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Jonathan Frewin | 17:02 UK time, Thursday, 1 July 2010

Live map of London Underground network, without trainsOn Tech Brief today: the London Underground live data service is knocked out by demand from live map and similar services, Apple comes under more pressure over its new iPhone, and Internet Explorer climbs back up the popularity charts.

• Visitors to the London Underground live map, which should show the location of all London trains in real time, and which we mentioned on Tech Brief last week are being greeted with a message that the Transport for London feed is not currently working, so the map does not have any trains to show. The London DataStore blog confirms that the feed has been knocked out by the sheer volume of people looking at the map and other apps that use the data:

"Owing to overwhelming demand by apps that use the service, the London Underground feed has had to be temporarily suspended. We hope to restore the service as soon as possible but this may take some days. We will keep everyone informed of progress..."

Depending on your perspective, it's either a massive sign of success for open data, or a signal that the London data store has not got powerful enough computers.

• Another day, another dig at Apple over its iPhone that can sometimes lose reception when you hold it a certain way. After Nokia published a blog entry earlier this week with suggestions on how to hold its phones (all of which, it said, do not deteriorate your phone signal), The Register points out that Motorola has been taking out full page adverts in US newspapers for its Droid phones, with a similar message:

"In the advert -- underneath a photo of Motorola's upcoming Droid X, complete with the obligatory comely lass -- is a paragraph of advertising copy extolling the Android phone's features. One part of that exaltation is this sentence: 'And most importantly, it comes with a double antenna design. The kind that allows you to hold the phone any way you like and use it just about anywhere to make crystal clear calls.'"

• More seriously for Apple perhaps, though, is the news that class action, or group lawsuits are beginning to roll in against the company and service provider AT&T over the problems with phone signal quality:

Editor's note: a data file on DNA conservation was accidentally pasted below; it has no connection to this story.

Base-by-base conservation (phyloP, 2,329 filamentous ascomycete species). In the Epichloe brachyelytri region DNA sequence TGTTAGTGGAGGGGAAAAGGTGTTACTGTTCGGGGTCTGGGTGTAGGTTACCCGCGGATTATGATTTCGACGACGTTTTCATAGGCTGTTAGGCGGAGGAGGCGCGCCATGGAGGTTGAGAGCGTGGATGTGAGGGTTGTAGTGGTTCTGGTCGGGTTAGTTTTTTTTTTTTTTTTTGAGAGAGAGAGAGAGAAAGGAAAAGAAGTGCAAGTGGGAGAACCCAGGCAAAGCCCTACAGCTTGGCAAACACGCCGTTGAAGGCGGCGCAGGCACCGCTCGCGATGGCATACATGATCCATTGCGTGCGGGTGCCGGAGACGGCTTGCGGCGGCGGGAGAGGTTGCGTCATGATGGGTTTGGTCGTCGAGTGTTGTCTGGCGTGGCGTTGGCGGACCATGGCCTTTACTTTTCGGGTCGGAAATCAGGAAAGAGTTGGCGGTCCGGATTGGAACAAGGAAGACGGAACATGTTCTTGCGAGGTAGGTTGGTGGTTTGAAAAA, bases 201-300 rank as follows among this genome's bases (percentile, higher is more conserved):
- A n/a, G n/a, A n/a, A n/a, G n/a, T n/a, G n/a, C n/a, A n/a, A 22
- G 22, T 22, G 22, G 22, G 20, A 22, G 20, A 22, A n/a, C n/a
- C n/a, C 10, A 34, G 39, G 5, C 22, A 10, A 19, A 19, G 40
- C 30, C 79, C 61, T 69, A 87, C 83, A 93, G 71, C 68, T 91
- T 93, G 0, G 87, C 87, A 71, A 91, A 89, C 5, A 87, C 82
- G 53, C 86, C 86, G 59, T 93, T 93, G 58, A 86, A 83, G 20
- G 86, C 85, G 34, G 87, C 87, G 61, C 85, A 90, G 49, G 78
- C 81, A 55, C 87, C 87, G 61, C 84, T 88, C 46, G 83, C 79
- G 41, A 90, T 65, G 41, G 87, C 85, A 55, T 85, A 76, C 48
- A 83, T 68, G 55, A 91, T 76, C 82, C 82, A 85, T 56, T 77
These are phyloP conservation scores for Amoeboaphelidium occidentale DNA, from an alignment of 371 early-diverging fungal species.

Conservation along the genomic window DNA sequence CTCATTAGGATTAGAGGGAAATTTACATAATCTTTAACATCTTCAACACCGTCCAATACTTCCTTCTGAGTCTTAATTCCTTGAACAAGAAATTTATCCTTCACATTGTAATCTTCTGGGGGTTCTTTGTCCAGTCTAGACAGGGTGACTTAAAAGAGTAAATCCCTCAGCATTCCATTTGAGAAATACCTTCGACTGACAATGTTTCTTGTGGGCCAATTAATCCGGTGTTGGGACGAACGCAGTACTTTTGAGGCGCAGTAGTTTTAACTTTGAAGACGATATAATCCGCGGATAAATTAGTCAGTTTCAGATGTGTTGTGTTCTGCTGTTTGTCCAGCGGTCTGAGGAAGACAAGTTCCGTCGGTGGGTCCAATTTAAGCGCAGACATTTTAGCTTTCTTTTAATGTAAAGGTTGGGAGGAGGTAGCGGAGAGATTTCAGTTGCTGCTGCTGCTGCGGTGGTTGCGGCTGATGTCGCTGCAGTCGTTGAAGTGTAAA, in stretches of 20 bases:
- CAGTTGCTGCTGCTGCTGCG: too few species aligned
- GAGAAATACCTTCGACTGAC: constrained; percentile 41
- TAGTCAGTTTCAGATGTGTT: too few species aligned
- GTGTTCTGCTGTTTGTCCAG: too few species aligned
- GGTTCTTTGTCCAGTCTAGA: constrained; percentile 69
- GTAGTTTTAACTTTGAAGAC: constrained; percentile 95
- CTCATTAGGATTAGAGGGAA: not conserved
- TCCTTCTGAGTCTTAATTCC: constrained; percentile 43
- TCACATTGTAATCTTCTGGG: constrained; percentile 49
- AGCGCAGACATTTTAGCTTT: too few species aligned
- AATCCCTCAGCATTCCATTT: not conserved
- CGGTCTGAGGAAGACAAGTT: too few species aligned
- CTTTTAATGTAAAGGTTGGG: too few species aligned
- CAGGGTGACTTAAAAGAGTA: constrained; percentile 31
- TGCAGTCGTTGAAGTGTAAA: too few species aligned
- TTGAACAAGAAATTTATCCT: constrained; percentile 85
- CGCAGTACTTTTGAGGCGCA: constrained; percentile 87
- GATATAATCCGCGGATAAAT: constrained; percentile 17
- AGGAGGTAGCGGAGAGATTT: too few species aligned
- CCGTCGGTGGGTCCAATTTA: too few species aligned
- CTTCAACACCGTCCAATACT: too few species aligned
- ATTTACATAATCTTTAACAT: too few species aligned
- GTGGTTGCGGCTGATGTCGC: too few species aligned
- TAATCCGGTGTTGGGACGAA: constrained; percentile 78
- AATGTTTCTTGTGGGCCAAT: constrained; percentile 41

"The lawsuit accuses Apple of Defect in Design, Manufacture and Assembly, as well as Breach of Express Warranty. It also makes several claims against both Apple and AT&T, including General Negligence, Deceptive Trade Practices, Intentional Misrepresentation, Negligent Misrepresentation and Fraud by Concealment."

Stan Schroeder reckons it's difficult to predict which way any such case might go:

"Due to the complexity of the issue, and the fact that some other phones exhibit a similar behavior, it's hard to guess what the outcome of this lawsuit will be. However, it might spur Apple to start working on this problem quickly -- before it escalates into something far more serious."

• Microsoft had begun to get used to the fact that its Internet Explorer browser, whilst still the world's favourite, was steadily falling down the popularity charts. That was until last month, when as CNet points out, according to analytics company Net Applications, all of a sudden it picked up from 59.8% to 60.3%, seemingly at the expense of rival Firefox:

"The change in fortunes was significant enough that Microsoft couldn't resist crowing about IE's progress in a blog post Thursday. 'We certainly don't judge our business on just two months of data, but the direction here is encouraging,' said Ryan Gavin, senior director of business and marketing for Internet Explorer ... Some of IE8's gains probably can be ascribed to the growing use of Windows 7, which ships with that browser and is showing some signs of finally being a successor to Windows XP that people actually are embracing."

• To round things off for today, a brief mention of a new monthly podcast bringing together, we hope, the best that the BBC Tech team has to offer, with Public Radio International's Clark Boyd. It's not a BBC programme, but we at the BBC are taking part. Hope that's clear.

"For a while now, I've wanted to start a monthly round-up of interesting tech stories. I finally managed to strong-arm BBC Technology Reporter Jonathan Fildes into helping me out. He went the extra mile by giving me the perfect podcast opening: 'Crikey, have we rambled enough now, Clark?'"

So, have I rambled on enough yet? I think so.

If you want to suggest links or stories for Tech Brief, you can send them to @bbctechbrief on Twitter, tag them bbctechbrief on Delicious or e-mail them to

Links in full

Lisa Price| London DataStore blog | Tube Feed Update
Rik Myslewski | The Register | Motorola advert revels in anti-iPhone schadenfreude
Stan Schroeder | Mashable | Apple and AT&T Slapped With an iPhone 4 Class-Action Lawsuit
Stephen Shankland | CNet DeepTech | IE reverses usage share slide; Microsoft gloats
Clark Boyd | The World Tech Podcast | Our new monthly tech round-up

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